I eventually ended up in the action figure aisle, and the He-Man display caught my eye. I had always been a big fan of He-Man and the Masters of the Universe, and although I was starting to lose interest in the line, I thought that maybe I would be able to find a cool figure. I had been looking for King Randor for months with no luck, and I was hoping to finally find him. But alas, there was no King Randor waiting for me. In fact, most of the figures were Gwildor and Blade, without a doubt two of the worst He-Man figures ever created.

I half-heartedly pawed through the cards on the pegs in a vain search for the man who was both the king of Eternia and Prince Adam / He-Man’s father. And then, I saw a cool looking action figure! I didn’t know who it was at the time. I just knew it was a neat looking skeleton with a purple cape and a neon green scythe. It was Scare Glow!

I instantly snatched the figure, knowing that the day had been saved! This was the reason I had won the $50 prize. And he was cheap, too. Only $5.

Triumphant in my toy victory, I proceeded back to the Nintendo section. I guess I thought that even if I couldn’t have a bunch of Nintendo cartridges, I’d be happy to have at least one new game to play. This would be the perfect ending to my shopping spree. I saw one game that had Mario on the box. I was a huge fan of Super Mario Brothers and that series of games, so I picked up the box. I read the title. Wrecking Crew. How bad could it be, I thought? The game would let you design your own levels, for endless fun, so I bought it.

Heading towards the register, another item caught my brother’s eye. It was some kind of electronic gadget that resembled a megaphone. Basically, it was some kind of audio amplifier that allowed the user to point it in a direction, and it would amplify the sound coming from that direction. Kind of like binoculars for your ears, or the world’s most obnoxious hearing aid. It was touted as having the ability to pick up distant conversations and things like that. Well, my brother really wanted this item, but it was over the $5.00 left. Well, my mother, showing more patience in this situation than I probably would were I in her shoes, chipped in the difference so that my brother could purchase the item. She might have done it to make my brother feel better (you must understand that we were twins, and me winning something without him winning something was a big deal). Or maybe she did it because she was a great Mom.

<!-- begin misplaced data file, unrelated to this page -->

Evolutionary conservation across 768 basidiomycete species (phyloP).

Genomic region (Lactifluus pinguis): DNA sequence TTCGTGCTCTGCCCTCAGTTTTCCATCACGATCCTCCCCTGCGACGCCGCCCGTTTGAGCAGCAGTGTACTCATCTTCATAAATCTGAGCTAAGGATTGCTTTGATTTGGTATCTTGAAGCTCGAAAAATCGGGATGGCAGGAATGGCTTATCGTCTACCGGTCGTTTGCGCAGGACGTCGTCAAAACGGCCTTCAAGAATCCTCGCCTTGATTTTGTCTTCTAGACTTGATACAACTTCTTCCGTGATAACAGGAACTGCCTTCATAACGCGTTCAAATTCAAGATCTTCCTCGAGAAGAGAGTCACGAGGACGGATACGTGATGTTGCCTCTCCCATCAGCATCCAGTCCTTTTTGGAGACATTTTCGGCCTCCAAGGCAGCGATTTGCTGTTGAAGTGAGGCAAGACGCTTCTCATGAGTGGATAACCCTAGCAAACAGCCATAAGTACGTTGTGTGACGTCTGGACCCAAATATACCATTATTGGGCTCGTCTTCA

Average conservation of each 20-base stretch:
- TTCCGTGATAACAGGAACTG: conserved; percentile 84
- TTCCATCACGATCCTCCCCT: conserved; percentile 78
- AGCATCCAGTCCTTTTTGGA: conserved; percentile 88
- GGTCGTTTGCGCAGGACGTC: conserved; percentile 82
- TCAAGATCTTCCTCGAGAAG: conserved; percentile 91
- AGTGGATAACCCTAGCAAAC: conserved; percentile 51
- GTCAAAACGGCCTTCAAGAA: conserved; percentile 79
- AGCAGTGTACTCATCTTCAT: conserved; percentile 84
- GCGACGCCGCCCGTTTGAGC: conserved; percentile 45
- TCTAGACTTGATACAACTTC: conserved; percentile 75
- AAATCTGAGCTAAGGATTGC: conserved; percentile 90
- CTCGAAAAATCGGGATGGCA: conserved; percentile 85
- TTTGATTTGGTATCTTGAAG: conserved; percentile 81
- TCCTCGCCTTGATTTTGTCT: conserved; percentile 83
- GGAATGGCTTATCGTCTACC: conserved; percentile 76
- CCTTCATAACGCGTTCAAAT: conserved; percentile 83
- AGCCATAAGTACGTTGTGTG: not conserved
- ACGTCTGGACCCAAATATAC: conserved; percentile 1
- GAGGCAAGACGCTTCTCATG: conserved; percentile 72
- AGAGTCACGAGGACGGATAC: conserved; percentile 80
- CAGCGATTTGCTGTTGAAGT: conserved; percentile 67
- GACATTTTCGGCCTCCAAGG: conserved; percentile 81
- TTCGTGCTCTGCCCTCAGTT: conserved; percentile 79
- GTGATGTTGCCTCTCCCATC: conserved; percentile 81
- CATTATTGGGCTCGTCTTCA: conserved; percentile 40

I think I might have bought some candy to top the spree off, but I’m not really sure. The years have made the whole event kind of hazy. Still, I pull out Wrecking Crew from time to time and remember that fateful day when I bought it. (It turned out that Wrecking Crew was not quite as amazing a game as I had hoped it would be. Still, in my effort to make lemonade out of lemons, I played the heck out of it, and even designed several of my own levels. Based on this, I’d have to say it is one of my favorite Nintendo games, although I realize that my rose-colored glasses and nostalgia are covering up what most people see as a game with few redeeming qualities.) The audio amplifier was not all it was cracked up to be. It turned out that what you usually heard when you used it was high pitched screeches and snatches of conversation, but it was still somewhat fun. I remember playing with that at my aunt and uncle’s house for hours. And Scare Glow is forever fixed in my mind as one of the coolest He-Man figures ever made, and I am sure that the shopping spree helped to propel him to that iconic status. I will remember that shopping spree for the rest of my life.

Thanks to Geektarded (another great blog) for the pictures of Child World / Children's Palace. Feel free to comment on this article on the threesorryboys.com blog.